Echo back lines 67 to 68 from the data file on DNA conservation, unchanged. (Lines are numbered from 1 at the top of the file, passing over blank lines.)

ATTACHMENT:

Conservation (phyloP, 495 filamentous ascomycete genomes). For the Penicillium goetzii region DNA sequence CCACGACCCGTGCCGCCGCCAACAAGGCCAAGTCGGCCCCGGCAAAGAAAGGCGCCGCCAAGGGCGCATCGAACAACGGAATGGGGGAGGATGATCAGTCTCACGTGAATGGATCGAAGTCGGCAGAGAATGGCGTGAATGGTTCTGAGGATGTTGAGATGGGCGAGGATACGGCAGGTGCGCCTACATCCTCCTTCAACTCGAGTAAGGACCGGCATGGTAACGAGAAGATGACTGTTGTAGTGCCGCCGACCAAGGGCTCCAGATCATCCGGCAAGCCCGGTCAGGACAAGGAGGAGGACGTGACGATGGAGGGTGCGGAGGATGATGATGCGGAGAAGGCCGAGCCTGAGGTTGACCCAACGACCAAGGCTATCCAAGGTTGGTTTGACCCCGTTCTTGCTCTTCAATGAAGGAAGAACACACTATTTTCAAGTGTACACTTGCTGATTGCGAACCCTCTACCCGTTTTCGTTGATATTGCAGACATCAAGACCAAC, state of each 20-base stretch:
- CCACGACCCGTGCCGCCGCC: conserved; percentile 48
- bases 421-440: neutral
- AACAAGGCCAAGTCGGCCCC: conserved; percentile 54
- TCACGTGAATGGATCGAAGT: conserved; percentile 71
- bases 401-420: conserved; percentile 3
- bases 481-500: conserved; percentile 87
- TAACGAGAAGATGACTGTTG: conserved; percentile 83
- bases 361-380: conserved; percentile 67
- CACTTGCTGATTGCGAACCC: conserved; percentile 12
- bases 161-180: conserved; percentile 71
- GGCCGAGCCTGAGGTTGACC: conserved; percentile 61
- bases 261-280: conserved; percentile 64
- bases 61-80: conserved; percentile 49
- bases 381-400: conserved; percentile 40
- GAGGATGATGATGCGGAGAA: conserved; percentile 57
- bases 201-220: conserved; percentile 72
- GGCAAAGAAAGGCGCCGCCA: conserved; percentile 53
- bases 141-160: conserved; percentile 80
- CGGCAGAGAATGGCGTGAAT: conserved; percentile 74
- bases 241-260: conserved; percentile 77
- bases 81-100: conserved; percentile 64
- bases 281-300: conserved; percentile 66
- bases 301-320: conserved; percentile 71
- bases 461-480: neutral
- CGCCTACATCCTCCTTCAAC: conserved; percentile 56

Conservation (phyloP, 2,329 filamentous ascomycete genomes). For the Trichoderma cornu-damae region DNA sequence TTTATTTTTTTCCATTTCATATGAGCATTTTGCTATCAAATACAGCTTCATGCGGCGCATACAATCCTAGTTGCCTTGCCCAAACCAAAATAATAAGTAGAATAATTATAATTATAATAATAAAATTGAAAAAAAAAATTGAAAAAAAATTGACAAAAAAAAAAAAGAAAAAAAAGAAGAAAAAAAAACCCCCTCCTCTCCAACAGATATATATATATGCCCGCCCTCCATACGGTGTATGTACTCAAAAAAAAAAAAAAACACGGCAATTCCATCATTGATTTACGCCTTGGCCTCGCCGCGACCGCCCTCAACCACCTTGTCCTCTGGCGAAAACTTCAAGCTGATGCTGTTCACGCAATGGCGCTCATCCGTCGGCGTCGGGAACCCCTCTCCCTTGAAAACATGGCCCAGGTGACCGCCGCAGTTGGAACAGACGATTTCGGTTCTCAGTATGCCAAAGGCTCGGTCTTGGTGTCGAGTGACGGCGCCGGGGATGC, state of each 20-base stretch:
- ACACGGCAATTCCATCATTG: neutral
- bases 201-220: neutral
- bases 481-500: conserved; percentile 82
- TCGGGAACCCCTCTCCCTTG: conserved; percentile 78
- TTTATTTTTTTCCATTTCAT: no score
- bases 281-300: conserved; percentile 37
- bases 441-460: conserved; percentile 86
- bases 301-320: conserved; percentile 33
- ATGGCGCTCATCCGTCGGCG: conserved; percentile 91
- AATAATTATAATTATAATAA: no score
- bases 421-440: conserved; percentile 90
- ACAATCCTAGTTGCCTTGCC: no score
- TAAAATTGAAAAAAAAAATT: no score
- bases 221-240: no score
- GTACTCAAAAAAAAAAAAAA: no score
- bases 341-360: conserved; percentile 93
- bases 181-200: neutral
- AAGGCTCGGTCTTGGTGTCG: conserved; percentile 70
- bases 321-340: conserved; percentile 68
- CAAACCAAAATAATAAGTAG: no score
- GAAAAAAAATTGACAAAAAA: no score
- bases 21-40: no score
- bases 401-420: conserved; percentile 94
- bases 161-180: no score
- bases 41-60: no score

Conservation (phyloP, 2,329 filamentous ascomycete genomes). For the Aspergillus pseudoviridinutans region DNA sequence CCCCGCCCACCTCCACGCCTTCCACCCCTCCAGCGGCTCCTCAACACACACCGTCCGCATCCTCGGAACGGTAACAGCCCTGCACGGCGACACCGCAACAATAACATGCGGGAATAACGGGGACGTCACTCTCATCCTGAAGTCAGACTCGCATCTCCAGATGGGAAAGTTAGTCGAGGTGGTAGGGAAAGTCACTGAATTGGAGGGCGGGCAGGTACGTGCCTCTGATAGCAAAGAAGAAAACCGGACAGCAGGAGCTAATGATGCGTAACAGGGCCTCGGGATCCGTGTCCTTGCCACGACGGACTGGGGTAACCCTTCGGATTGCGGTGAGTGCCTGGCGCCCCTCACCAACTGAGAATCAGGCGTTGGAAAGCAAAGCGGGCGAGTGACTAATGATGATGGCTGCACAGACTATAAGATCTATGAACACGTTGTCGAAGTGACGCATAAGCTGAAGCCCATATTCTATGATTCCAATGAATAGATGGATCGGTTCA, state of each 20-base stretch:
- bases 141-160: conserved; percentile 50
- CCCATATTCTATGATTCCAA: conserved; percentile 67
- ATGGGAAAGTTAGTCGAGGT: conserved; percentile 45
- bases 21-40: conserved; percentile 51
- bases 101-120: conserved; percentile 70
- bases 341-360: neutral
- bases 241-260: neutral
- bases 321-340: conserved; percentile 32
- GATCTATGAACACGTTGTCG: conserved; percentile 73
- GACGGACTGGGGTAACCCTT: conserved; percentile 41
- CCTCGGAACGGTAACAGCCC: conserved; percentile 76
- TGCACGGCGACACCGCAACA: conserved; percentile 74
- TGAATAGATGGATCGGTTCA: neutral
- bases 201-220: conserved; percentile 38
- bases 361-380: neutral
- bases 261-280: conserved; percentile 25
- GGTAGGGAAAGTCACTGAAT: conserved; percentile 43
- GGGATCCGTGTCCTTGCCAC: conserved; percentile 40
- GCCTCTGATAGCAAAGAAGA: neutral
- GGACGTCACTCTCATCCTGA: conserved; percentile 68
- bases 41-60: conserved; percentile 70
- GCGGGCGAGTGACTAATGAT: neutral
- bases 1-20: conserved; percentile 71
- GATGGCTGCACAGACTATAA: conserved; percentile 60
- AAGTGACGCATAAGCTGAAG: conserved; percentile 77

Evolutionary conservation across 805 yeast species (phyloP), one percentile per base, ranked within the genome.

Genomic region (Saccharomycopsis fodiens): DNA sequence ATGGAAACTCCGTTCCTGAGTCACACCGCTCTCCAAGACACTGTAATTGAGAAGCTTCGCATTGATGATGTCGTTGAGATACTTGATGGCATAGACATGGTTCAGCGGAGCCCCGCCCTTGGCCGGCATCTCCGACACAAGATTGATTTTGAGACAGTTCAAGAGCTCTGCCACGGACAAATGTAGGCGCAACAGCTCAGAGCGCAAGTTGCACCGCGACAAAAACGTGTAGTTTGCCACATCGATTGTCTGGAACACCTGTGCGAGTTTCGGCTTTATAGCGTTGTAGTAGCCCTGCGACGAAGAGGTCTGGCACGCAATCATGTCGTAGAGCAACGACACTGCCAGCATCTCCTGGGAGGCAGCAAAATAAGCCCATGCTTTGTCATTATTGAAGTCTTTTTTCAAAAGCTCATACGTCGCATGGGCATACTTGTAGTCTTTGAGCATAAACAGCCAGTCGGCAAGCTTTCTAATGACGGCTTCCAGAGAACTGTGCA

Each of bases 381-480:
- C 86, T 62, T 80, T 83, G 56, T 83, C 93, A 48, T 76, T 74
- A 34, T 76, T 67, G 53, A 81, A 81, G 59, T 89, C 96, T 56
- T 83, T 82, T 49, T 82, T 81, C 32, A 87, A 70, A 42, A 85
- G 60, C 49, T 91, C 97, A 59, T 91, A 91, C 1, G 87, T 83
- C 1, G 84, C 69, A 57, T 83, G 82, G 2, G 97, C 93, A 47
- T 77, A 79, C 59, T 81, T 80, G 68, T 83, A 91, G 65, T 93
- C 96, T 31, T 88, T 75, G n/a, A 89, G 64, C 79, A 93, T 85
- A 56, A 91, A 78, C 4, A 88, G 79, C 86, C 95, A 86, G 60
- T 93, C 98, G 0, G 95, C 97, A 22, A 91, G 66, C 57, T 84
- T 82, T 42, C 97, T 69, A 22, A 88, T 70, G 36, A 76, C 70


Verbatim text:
- bases 201-220: conserved; percentile 38
- bases 361-380: neutral